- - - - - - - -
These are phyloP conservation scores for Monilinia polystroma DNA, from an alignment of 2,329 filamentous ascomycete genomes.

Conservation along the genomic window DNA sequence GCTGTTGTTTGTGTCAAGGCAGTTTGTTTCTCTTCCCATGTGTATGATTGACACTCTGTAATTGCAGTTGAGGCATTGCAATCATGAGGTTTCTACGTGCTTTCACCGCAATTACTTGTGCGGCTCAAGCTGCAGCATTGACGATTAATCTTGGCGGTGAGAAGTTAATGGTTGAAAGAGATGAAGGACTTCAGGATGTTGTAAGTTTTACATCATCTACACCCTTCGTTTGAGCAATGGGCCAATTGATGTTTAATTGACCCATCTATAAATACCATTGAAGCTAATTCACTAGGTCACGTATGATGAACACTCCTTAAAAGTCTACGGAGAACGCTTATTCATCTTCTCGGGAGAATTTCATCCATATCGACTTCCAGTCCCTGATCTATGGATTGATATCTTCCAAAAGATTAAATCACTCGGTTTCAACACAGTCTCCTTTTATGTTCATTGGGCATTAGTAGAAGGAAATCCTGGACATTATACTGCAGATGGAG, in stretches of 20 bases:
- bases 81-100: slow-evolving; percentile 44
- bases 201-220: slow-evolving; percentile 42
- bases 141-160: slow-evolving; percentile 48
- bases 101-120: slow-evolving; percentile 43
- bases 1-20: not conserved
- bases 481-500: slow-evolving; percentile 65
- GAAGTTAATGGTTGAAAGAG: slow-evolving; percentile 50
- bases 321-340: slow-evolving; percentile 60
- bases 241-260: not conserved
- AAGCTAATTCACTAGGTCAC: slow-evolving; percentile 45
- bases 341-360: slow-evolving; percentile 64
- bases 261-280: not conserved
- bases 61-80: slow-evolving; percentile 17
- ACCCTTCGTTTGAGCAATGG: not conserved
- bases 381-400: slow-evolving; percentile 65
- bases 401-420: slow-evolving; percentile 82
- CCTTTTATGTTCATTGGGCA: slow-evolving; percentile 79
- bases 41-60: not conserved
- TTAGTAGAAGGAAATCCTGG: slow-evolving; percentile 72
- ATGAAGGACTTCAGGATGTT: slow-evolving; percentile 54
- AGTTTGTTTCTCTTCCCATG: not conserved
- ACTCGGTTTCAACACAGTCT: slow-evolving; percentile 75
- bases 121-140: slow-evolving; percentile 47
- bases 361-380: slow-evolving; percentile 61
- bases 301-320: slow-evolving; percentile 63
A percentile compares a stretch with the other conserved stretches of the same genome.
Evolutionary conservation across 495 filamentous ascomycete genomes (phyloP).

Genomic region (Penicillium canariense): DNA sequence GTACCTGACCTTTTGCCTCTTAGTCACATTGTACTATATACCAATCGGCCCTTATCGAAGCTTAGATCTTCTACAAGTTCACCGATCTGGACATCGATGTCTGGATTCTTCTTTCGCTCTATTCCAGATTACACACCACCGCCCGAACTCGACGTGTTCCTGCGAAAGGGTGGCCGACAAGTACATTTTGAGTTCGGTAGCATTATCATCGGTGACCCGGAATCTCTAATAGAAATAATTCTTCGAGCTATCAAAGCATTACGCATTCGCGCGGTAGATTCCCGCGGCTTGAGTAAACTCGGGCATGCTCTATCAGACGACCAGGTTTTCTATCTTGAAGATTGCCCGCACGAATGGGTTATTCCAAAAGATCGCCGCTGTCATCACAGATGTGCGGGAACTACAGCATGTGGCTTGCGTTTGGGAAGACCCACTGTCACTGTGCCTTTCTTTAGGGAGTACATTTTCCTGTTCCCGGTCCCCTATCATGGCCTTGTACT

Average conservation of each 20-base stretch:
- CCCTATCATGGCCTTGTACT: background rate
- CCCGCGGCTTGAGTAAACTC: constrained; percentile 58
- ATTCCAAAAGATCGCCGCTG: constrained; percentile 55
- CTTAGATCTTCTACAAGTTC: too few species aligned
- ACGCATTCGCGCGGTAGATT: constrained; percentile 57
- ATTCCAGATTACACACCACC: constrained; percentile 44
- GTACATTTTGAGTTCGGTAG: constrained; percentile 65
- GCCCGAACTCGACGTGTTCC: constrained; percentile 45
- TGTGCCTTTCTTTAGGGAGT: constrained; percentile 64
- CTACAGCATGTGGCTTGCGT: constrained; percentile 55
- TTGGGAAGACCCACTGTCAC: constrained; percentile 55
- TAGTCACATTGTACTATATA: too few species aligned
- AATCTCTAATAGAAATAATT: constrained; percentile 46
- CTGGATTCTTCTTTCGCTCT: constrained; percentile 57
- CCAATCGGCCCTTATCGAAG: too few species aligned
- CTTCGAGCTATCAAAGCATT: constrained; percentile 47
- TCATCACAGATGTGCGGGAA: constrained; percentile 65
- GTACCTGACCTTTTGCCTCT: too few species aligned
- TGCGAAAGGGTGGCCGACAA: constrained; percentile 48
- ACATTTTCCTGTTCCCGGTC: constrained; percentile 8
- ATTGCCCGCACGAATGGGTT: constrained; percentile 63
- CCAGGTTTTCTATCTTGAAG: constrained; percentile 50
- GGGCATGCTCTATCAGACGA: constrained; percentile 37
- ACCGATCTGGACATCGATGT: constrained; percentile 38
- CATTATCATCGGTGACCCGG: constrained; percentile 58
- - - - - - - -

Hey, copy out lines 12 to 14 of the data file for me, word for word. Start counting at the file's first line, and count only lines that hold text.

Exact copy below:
- AAGCTAATTCACTAGGTCAC: slow-evolving; percentile 45
- bases 341-360: slow-evolving; percentile 64
- bases 261-280: not conserved